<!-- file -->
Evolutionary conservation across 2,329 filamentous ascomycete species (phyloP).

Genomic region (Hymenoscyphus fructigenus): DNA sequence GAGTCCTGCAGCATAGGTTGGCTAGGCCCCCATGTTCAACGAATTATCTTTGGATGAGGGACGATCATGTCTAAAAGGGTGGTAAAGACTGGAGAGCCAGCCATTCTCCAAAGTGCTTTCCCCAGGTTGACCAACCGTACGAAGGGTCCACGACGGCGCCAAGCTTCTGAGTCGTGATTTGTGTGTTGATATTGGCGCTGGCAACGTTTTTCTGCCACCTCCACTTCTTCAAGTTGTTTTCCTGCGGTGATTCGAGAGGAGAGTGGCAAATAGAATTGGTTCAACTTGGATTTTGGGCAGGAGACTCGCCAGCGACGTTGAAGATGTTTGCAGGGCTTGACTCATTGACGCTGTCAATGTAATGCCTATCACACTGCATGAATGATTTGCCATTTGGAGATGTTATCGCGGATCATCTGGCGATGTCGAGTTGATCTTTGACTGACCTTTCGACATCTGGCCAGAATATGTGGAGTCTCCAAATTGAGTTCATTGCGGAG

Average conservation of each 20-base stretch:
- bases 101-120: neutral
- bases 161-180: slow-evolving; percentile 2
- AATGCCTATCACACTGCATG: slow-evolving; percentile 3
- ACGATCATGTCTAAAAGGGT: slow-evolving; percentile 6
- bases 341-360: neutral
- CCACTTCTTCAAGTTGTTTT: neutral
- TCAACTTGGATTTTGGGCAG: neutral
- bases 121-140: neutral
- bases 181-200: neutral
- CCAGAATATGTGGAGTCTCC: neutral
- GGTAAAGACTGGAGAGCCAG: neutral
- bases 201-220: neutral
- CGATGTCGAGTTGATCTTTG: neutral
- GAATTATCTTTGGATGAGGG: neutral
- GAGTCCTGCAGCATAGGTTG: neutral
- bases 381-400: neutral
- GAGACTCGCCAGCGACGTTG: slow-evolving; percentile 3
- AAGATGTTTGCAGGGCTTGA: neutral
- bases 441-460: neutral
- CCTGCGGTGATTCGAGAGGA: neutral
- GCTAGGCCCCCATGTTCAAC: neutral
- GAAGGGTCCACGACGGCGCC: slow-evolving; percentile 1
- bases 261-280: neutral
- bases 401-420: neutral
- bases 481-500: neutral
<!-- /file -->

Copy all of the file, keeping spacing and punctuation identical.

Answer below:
Evolutionary conservation across 2,329 filamentous ascomycete species (phyloP).

Genomic region (Hymenoscyphus fructigenus): DNA sequence GAGTCCTGCAGCATAGGTTGGCTAGGCCCCCATGTTCAACGAATTATCTTTGGATGAGGGACGATCATGTCTAAAAGGGTGGTAAAGACTGGAGAGCCAGCCATTCTCCAAAGTGCTTTCCCCAGGTTGACCAACCGTACGAAGGGTCCACGACGGCGCCAAGCTTCTGAGTCGTGATTTGTGTGTTGATATTGGCGCTGGCAACGTTTTTCTGCCACCTCCACTTCTTCAAGTTGTTTTCCTGCGGTGATTCGAGAGGAGAGTGGCAAATAGAATTGGTTCAACTTGGATTTTGGGCAGGAGACTCGCCAGCGACGTTGAAGATGTTTGCAGGGCTTGACTCATTGACGCTGTCAATGTAATGCCTATCACACTGCATGAATGATTTGCCATTTGGAGATGTTATCGCGGATCATCTGGCGATGTCGAGTTGATCTTTGACTGACCTTTCGACATCTGGCCAGAATATGTGGAGTCTCCAAATTGAGTTCATTGCGGAG

Average conservation of each 20-base stretch:
- bases 101-120: neutral
- bases 161-180: slow-evolving; percentile 2
- AATGCCTATCACACTGCATG: slow-evolving; percentile 3
- ACGATCATGTCTAAAAGGGT: slow-evolving; percentile 6
- bases 341-360: neutral
- CCACTTCTTCAAGTTGTTTT: neutral
- TCAACTTGGATTTTGGGCAG: neutral
- bases 121-140: neutral
- bases 181-200: neutral
- CCAGAATATGTGGAGTCTCC: neutral
- GGTAAAGACTGGAGAGCCAG: neutral
- bases 201-220: neutral
- CGATGTCGAGTTGATCTTTG: neutral
- GAATTATCTTTGGATGAGGG: neutral
- GAGTCCTGCAGCATAGGTTG: neutral
- bases 381-400: neutral
- GAGACTCGCCAGCGACGTTG: slow-evolving; percentile 3
- AAGATGTTTGCAGGGCTTGA: neutral
- bases 441-460: neutral
- CCTGCGGTGATTCGAGAGGA: neutral
- GCTAGGCCCCCATGTTCAAC: neutral
- GAAGGGTCCACGACGGCGCC: slow-evolving; percentile 1
- bases 261-280: neutral
- bases 401-420: neutral
- bases 481-500: neutral